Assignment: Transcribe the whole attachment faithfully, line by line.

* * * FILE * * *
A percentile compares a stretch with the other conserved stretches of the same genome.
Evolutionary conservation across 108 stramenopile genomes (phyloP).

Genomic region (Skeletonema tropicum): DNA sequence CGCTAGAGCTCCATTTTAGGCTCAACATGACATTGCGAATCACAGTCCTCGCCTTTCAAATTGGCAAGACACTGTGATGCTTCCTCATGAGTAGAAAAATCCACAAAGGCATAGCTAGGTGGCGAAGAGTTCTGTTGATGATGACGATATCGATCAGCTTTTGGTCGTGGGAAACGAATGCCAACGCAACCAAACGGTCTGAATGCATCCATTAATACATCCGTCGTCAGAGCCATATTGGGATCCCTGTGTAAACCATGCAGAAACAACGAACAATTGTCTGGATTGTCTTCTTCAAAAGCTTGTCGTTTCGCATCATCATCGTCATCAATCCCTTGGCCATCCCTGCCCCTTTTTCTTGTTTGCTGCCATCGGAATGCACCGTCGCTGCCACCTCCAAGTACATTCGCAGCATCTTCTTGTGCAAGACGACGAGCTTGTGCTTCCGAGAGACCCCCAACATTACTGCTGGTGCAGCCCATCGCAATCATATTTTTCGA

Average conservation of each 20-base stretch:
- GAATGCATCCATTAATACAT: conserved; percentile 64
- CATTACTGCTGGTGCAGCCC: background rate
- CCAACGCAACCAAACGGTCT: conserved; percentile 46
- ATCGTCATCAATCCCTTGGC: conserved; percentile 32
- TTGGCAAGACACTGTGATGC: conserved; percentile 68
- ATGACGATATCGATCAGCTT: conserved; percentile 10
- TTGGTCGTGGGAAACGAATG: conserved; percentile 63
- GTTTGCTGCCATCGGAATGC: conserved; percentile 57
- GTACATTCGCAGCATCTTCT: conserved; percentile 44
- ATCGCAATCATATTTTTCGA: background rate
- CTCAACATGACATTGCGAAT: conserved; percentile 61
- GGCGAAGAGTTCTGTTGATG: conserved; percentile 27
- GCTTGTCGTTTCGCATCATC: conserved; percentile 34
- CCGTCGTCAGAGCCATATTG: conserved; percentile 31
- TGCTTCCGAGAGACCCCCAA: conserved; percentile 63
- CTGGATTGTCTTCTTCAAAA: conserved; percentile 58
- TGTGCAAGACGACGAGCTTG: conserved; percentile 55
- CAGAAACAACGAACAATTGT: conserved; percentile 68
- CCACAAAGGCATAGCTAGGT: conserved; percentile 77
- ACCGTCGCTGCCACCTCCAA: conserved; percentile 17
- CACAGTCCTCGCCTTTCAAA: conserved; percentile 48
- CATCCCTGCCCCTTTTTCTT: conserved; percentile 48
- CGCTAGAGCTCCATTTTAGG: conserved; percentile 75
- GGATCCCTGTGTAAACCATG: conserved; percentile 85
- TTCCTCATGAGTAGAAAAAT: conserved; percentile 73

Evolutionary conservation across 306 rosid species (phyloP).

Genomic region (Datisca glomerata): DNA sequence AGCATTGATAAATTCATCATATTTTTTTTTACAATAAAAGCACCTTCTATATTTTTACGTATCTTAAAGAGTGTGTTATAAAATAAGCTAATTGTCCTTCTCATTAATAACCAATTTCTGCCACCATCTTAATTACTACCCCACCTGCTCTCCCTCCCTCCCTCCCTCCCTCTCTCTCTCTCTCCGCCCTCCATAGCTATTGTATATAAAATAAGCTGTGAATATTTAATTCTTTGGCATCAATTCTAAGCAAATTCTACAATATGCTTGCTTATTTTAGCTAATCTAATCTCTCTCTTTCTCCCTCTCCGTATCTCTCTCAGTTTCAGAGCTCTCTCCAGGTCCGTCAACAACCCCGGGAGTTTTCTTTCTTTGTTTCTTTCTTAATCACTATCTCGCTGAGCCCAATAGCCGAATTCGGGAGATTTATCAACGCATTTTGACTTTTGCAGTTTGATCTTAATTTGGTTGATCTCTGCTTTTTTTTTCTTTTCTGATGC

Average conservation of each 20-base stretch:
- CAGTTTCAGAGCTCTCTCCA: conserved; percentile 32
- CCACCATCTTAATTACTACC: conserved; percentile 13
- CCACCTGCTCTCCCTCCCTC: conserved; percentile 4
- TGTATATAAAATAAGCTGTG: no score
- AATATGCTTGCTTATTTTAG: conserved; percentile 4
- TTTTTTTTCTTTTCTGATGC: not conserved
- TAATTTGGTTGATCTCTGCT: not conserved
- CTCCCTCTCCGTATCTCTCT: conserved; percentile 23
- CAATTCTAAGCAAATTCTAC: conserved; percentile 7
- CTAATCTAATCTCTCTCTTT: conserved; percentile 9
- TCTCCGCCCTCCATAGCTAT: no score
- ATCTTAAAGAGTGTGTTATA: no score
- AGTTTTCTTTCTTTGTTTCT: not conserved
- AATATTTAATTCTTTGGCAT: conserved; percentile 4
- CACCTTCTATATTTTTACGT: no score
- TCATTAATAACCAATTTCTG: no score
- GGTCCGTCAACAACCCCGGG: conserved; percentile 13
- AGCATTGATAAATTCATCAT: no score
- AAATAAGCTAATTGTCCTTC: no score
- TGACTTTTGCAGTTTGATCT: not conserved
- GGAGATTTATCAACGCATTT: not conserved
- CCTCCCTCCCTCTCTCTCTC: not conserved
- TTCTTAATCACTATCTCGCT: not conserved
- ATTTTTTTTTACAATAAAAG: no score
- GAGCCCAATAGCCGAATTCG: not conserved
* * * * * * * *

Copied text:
A percentile compares a stretch with the other conserved stretches of the same genome.
Evolutionary conservation across 108 stramenopile genomes (phyloP).

Genomic region (Skeletonema tropicum): DNA sequence CGCTAGAGCTCCATTTTAGGCTCAACATGACATTGCGAATCACAGTCCTCGCCTTTCAAATTGGCAAGACACTGTGATGCTTCCTCATGAGTAGAAAAATCCACAAAGGCATAGCTAGGTGGCGAAGAGTTCTGTTGATGATGACGATATCGATCAGCTTTTGGTCGTGGGAAACGAATGCCAACGCAACCAAACGGTCTGAATGCATCCATTAATACATCCGTCGTCAGAGCCATATTGGGATCCCTGTGTAAACCATGCAGAAACAACGAACAATTGTCTGGATTGTCTTCTTCAAAAGCTTGTCGTTTCGCATCATCATCGTCATCAATCCCTTGGCCATCCCTGCCCCTTTTTCTTGTTTGCTGCCATCGGAATGCACCGTCGCTGCCACCTCCAAGTACATTCGCAGCATCTTCTTGTGCAAGACGACGAGCTTGTGCTTCCGAGAGACCCCCAACATTACTGCTGGTGCAGCCCATCGCAATCATATTTTTCGA

Average conservation of each 20-base stretch:
- GAATGCATCCATTAATACAT: conserved; percentile 64
- CATTACTGCTGGTGCAGCCC: background rate
- CCAACGCAACCAAACGGTCT: conserved; percentile 46
- ATCGTCATCAATCCCTTGGC: conserved; percentile 32
- TTGGCAAGACACTGTGATGC: conserved; percentile 68
- ATGACGATATCGATCAGCTT: conserved; percentile 10
- TTGGTCGTGGGAAACGAATG: conserved; percentile 63
- GTTTGCTGCCATCGGAATGC: conserved; percentile 57
- GTACATTCGCAGCATCTTCT: conserved; percentile 44
- ATCGCAATCATATTTTTCGA: background rate
- CTCAACATGACATTGCGAAT: conserved; percentile 61
- GGCGAAGAGTTCTGTTGATG: conserved; percentile 27
- GCTTGTCGTTTCGCATCATC: conserved; percentile 34
- CCGTCGTCAGAGCCATATTG: conserved; percentile 31
- TGCTTCCGAGAGACCCCCAA: conserved; percentile 63
- CTGGATTGTCTTCTTCAAAA: conserved; percentile 58
- TGTGCAAGACGACGAGCTTG: conserved; percentile 55
- CAGAAACAACGAACAATTGT: conserved; percentile 68
- CCACAAAGGCATAGCTAGGT: conserved; percentile 77
- ACCGTCGCTGCCACCTCCAA: conserved; percentile 17
- CACAGTCCTCGCCTTTCAAA: conserved; percentile 48
- CATCCCTGCCCCTTTTTCTT: conserved; percentile 48
- CGCTAGAGCTCCATTTTAGG: conserved; percentile 75
- GGATCCCTGTGTAAACCATG: conserved; percentile 85
- TTCCTCATGAGTAGAAAAAT: conserved; percentile 73

Evolutionary conservation across 306 rosid species (phyloP).

Genomic region (Datisca glomerata): DNA sequence AGCATTGATAAATTCATCATATTTTTTTTTACAATAAAAGCACCTTCTATATTTTTACGTATCTTAAAGAGTGTGTTATAAAATAAGCTAATTGTCCTTCTCATTAATAACCAATTTCTGCCACCATCTTAATTACTACCCCACCTGCTCTCCCTCCCTCCCTCCCTCCCTCTCTCTCTCTCTCCGCCCTCCATAGCTATTGTATATAAAATAAGCTGTGAATATTTAATTCTTTGGCATCAATTCTAAGCAAATTCTACAATATGCTTGCTTATTTTAGCTAATCTAATCTCTCTCTTTCTCCCTCTCCGTATCTCTCTCAGTTTCAGAGCTCTCTCCAGGTCCGTCAACAACCCCGGGAGTTTTCTTTCTTTGTTTCTTTCTTAATCACTATCTCGCTGAGCCCAATAGCCGAATTCGGGAGATTTATCAACGCATTTTGACTTTTGCAGTTTGATCTTAATTTGGTTGATCTCTGCTTTTTTTTTCTTTTCTGATGC

Average conservation of each 20-base stretch:
- CAGTTTCAGAGCTCTCTCCA: conserved; percentile 32
- CCACCATCTTAATTACTACC: conserved; percentile 13
- CCACCTGCTCTCCCTCCCTC: conserved; percentile 4
- TGTATATAAAATAAGCTGTG: no score
- AATATGCTTGCTTATTTTAG: conserved; percentile 4
- TTTTTTTTCTTTTCTGATGC: not conserved
- TAATTTGGTTGATCTCTGCT: not conserved
- CTCCCTCTCCGTATCTCTCT: conserved; percentile 23
- CAATTCTAAGCAAATTCTAC: conserved; percentile 7
- CTAATCTAATCTCTCTCTTT: conserved; percentile 9
- TCTCCGCCCTCCATAGCTAT: no score
- ATCTTAAAGAGTGTGTTATA: no score
- AGTTTTCTTTCTTTGTTTCT: not conserved
- AATATTTAATTCTTTGGCAT: conserved; percentile 4
- CACCTTCTATATTTTTACGT: no score
- TCATTAATAACCAATTTCTG: no score
- GGTCCGTCAACAACCCCGGG: conserved; percentile 13
- AGCATTGATAAATTCATCAT: no score
- AAATAAGCTAATTGTCCTTC: no score
- TGACTTTTGCAGTTTGATCT: not conserved
- GGAGATTTATCAACGCATTT: not conserved
- CCTCCCTCCCTCTCTCTCTC: not conserved
- TTCTTAATCACTATCTCGCT: not conserved
- ATTTTTTTTTACAATAAAAG: no score
- GAGCCCAATAGCCGAATTCG: not conserved